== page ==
Building a Culture of Kindness, Inclusion and Respect: HCPSS’ Positive Approach to Preventing and Addressing Bullying
June 15th, 2022
The question is often asked, “how do we prevent bullying in schools?”
“Bullying is a complex issue,” says Lisa Davis, HCPSS’ director of Program Innovation and Student Well-Being. “You have to tackle it from many different angles.”
Critical to this process, Davis says, is building a positive school culture and climate.
“Beginning in pre-kindergarten, we teach students about the importance of being respectful of one another and of being part of a community. We help them to see the value of listening to each other. And we help them to begin to understand and appreciate different perspectives,” explains Davis.
These skills and values are reinforced and expanded upon as students get older through such programs as social-emotional learning, where they learn how to build self-awareness, develop and maintain healthy relationships, make thoughtful decisions, and manage their emotions in productive ways. Students also receive direct instruction and opportunities for application in other content areas, helping to grow these skills in different ways.
As Davis notes, “We strive to integrate this material into our daily practices and processes, and across disciplines, with the understanding that the skills and lessons we are teaching about should build on each other, day after day and year after year.”
HCPSS also continually works to foster nurturing, safe, and disciplined classroom environments using such systems as Positive Behavioral Intervention and Supports (PBIS), a three-tiered system designed to promote student engagement, academic achievement and a supportive school climate through the use of positive reinforcement. Additionally, HCPSS uses restorative justice practices to promote the development of healthy relationships based on empathy between students and staff, and among adults in the school community.
Complementing this suite of lessons, systems and practices, HCPSS provides staff with professional learning on how to help foster a positive school culture and climate.
As HCPSS’ Executive Director of Community, Parent, and School Outreach James LeMon notes, “We give staff guidance and tools to promote equity, inclusion, and a sense of belonging among their students. Our philosophy is that if we successfully build that culture of inclusion, understanding, and respect, where students feel empowered to communicate their feelings and equipped with strategies to safely and effectively mitigate peer conflict, they will be less inclined to turn to bullying.”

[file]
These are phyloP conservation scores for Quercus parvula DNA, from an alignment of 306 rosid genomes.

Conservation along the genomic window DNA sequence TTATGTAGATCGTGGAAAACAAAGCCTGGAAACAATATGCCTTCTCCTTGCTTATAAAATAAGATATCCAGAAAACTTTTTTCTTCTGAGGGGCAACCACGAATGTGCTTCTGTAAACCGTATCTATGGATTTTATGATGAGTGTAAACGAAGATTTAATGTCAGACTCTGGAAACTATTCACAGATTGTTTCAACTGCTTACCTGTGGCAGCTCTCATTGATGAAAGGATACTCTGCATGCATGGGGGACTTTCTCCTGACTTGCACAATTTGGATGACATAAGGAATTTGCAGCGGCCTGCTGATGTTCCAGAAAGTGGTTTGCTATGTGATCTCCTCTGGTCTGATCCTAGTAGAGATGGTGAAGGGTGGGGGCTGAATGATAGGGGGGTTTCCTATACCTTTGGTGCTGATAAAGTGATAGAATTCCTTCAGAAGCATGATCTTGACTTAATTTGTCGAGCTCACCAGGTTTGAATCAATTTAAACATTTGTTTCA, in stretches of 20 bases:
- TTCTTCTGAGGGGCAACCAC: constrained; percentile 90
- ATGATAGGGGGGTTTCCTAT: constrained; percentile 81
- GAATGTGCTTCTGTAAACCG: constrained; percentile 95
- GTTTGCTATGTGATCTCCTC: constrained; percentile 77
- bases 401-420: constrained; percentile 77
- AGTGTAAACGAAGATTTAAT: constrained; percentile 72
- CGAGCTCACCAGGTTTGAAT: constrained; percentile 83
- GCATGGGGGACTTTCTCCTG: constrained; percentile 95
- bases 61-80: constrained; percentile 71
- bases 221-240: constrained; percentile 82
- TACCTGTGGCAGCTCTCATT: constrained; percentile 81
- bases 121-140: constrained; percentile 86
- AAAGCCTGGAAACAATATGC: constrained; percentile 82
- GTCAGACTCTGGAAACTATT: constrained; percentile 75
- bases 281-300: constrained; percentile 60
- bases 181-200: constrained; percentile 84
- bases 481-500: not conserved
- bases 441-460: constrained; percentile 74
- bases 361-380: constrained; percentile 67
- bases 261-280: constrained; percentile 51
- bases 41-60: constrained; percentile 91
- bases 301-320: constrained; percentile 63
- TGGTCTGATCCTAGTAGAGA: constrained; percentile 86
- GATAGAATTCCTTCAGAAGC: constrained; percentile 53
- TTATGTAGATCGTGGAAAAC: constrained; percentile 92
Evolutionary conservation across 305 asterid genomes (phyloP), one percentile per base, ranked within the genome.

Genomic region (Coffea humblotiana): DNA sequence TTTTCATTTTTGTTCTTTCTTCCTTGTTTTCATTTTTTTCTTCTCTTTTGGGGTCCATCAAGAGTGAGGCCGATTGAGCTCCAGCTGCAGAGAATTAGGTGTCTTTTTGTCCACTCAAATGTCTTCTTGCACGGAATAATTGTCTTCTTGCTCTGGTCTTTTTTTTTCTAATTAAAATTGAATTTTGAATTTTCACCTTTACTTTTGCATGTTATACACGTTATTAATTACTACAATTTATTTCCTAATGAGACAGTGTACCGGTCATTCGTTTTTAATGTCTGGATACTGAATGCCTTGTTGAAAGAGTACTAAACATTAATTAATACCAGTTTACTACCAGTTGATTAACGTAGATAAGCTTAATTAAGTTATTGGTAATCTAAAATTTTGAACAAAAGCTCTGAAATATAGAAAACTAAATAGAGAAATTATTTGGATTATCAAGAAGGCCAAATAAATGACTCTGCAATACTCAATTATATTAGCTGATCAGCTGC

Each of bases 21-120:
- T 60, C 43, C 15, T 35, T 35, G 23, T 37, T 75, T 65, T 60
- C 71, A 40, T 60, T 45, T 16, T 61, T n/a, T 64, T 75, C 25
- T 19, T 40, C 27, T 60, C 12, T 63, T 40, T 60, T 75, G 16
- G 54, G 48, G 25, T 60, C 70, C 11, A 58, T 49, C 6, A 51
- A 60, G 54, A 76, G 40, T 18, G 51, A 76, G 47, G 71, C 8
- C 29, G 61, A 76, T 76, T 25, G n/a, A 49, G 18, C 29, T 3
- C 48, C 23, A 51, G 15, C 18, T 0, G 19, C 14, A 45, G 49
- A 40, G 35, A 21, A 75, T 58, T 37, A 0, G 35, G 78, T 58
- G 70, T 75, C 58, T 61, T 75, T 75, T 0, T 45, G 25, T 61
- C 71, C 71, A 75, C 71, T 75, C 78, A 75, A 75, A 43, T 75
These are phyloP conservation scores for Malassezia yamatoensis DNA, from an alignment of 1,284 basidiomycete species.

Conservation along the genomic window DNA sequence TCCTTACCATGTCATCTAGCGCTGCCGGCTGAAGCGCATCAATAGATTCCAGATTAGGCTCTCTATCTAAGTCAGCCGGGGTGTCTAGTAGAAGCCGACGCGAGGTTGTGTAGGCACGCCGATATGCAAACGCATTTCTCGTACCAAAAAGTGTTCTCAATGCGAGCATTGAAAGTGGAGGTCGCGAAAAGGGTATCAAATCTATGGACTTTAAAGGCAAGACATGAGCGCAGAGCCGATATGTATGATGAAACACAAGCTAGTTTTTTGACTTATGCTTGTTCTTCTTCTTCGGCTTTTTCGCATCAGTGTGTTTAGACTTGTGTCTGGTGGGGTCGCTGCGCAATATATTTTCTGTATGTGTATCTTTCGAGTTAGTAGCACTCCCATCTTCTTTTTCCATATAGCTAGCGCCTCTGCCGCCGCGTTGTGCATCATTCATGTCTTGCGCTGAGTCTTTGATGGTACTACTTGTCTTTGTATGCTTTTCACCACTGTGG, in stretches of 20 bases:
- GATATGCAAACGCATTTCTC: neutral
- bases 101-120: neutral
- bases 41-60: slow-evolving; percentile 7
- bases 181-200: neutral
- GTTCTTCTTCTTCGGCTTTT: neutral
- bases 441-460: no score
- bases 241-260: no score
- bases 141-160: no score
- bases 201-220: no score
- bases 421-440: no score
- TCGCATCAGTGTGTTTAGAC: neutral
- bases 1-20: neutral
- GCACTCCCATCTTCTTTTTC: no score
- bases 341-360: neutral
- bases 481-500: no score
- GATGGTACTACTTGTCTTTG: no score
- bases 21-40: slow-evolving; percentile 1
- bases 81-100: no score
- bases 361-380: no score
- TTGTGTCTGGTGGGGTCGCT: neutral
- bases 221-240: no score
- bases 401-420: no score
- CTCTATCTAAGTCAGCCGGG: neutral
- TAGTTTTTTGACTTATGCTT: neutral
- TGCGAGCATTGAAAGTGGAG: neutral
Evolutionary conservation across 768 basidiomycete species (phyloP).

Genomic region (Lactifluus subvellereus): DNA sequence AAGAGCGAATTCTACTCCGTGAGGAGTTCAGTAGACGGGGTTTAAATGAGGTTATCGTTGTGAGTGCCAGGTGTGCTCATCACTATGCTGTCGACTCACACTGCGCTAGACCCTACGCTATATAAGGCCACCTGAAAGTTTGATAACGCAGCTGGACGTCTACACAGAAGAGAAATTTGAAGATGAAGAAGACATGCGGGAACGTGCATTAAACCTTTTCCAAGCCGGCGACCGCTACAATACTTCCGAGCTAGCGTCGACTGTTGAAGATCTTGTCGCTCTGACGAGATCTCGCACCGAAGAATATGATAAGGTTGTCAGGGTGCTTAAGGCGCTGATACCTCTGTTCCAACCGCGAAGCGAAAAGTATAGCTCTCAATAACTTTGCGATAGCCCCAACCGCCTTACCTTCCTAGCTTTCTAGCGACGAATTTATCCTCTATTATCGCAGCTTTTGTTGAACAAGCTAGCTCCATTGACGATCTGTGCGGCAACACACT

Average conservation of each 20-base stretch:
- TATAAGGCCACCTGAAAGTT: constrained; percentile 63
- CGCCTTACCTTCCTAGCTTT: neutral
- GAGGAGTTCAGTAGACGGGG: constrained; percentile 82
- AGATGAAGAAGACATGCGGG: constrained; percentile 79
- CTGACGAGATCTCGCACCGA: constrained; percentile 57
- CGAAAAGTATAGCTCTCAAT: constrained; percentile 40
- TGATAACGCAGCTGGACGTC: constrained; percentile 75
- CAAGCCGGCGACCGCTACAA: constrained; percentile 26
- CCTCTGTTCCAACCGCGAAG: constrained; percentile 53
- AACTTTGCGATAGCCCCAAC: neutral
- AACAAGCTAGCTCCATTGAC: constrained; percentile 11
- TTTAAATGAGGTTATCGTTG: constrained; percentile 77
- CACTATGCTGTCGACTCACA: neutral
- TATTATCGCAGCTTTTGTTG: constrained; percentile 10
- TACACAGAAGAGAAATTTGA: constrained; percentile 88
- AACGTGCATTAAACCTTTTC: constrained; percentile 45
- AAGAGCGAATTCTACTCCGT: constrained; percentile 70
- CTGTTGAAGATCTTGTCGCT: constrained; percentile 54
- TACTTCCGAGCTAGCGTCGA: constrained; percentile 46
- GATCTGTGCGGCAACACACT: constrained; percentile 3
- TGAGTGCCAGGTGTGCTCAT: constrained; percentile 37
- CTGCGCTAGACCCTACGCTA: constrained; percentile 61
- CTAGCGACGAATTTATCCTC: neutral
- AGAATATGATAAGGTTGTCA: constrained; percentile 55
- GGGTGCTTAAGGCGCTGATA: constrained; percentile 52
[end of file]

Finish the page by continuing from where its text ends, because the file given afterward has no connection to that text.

When bullying does occur, HCPSS has policies and systems in place to address it. Policy 1060 Bullying, Cyberbullying, Harassment, or Intimidation specifically establishes expectations for maintaining a safe and respectful school climate and workplace, where bullying, cyberbullying, harassment, and intimidation are not tolerated. This policy also provides standards for identifying and preventing bullying, cyberbullying, harassing, or intimidating behavior. Additionally, the policy outlines measures to support students and employees who are either engaging in or are victims of bullying behavior.
The HCPSS Student Code of Conduct, by which all HCPSS students are expected to abide, also specifically addresses bullying.
The HCPSS Bullying Reporting Form – which can be completed online or on paper – allows students, staff and family members to easily and confidentially report incidents of bullying to their school administrators. Parents can also report bullying in person, by mail, or by email. NO matter how a report is made, a formal investigation into the allegations of bullying will be conducted. If the investigation reveals bullying, cyberbullying, harassment, and/or intimidation has occurred, appropriate steps are taken to try to preclude such action from occurring again. Even when a reported incident is not found to be bullying, supports for students may be put in place and/or corrective actions may still be taken.
“We recognize and understand the serious impact that bullying can have on our students and our community,” Davis says. “By combining a positive school culture with policies and systems to address problems when they arise, we strive to create a safe, nurturing, and inclusive environment in which our students can grow and learn.”
For more information, visit HCPSS’ Stop Bullying website.
Note: Policy 6010 will undergo review during the 2022-23 school year. Parents and other community members will be welcome to participate in the review committee and provide feedback to strengthen the policy.